Rehab Criteria: A squirrel who is nearly full-sized, has a full and fluffy tail and can run, jump and climb is independent. However, if a juvenile squirrel continuously approaches and follows people, their mom is probably gone. In this case, you should contact us because the baby is very hungry and needs care.
There are a few cases where you might need to intervene:
- A baby squirrel falls from a nest.
- A nest falls from a tree.
- A felled tree contains an intact nest.
If the baby and/or their nest fell from the tree today, give the mother squirrel a chance to reclaim their young and relocate them to a new nest. If the baby is uninjured, leave them where they are, leave the area, keep people and pets away and monitor them from a safe distance. If it’s chilly outside or the baby isn’t fully furred, place them in a shoebox with something warm underneath (like a hot water bottle tucked inside a sock). Be sure to put a flannel shirt between the baby and the heating device, or they could overheat. Do not cover them with anything or the mother might not be able to find them.
If the babies are not retrieved by dusk, take these steps:
- Wearing thick gloves, gather the squirrels and place them inside a thick, soft cloth, such as a cloth diaper or fleece scarf or hat.
- Place one of the following items beneath the cloth: A chemical hand warmer inside a sock, a hot water bottle (replace the hot water every 30 minutes) or a heating pad set on the lowest setting. (If the heating pad has no cover, put it inside two pillowcases so the babies don’t overheat.)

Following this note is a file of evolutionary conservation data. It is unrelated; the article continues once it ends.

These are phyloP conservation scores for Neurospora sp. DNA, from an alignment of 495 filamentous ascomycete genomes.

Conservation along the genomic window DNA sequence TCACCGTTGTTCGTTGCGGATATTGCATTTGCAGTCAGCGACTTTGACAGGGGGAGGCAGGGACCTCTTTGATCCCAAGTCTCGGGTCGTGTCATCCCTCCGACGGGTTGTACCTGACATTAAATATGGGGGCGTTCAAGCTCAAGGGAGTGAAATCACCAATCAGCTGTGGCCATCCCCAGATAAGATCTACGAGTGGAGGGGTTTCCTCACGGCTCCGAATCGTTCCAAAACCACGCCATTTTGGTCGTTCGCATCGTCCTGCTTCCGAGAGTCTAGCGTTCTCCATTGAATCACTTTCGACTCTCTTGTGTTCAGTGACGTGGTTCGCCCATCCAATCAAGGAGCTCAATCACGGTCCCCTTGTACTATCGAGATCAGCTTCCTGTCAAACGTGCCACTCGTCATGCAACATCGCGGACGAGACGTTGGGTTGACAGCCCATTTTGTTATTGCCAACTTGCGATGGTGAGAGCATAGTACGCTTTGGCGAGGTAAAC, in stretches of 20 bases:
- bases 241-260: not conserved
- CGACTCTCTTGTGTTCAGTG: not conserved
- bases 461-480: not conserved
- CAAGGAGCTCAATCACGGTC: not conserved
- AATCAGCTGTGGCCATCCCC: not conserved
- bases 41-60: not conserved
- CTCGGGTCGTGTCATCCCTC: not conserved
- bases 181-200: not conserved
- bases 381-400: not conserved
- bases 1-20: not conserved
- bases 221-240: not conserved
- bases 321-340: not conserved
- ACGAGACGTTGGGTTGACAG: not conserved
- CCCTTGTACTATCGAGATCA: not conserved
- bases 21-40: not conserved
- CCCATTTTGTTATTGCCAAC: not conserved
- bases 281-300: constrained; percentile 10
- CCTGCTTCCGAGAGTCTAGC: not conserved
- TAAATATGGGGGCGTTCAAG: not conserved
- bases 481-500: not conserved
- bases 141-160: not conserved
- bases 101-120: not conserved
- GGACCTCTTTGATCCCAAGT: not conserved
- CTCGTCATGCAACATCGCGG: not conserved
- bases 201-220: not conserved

- Place the baby squirrels, cloth and warmer inside a small cardboard box or carrier.
- Contact us for assistance.
When rescuing small wild animals, it’s a good idea to wear gloves. Be aware, however, that gloves provide only a small amount of protection, and that most mammals can easily bite through them. Raccoons, skunks, bats and some foxes are more likely than other mammals to carry rabies, but any wild animal may carry the disease. There are a number of other serious or fatal diseases that can be transmitted to humans, so you must take care that the animal doesn’t bite you.
Lifespan: Documented up to 12 years in the wild, but average is 3-4 years (predators and human hazards)
Habitat: Lives in forests, urban parks, and neighborhoods with mixed coniferous/hardwood trees. Nests in tree cavities (more permanent) or branch/leaf mass in the fork of branches (dray) at least 20 feet off the ground
Diet: Omnivore- Nuts, berries, buds, fruit, fungi, roots, insects, bird eggs, frogs, farm crops, bird seed
Family life: Gives birth twice a year: early spring and late summer. Usually 3-5 blind and naked offspring per litter. Babies are weaned between 10-12 weeks and stay in family groups for 4-5 months.
Predators: Foxes, coyotes, raptors, bobcats, snakes (babies) Other significant threats: cats, dogs, humans
Special considerations/Interesting facts: They store nuts in a cache to eat throughout the winter. They are very vocal and use their voice as well as their tail to communicate with other squirrels. They usually have a back-up nest available in case the dray is damaged from weather or overburdened with parasites (fleas). They are usually solitary creatures but will share a dray during the winter for body heat. They are active during the day. They sleep more during the winter months to conserve energy. Approximately 15% of the nuts they bury are not recovered by the squirrel so they can be thanked for assisting to plant trees throughout their territory. Their tail is used for balance, heat/warmth, an umbrella, communication, and as a rudder when swimming.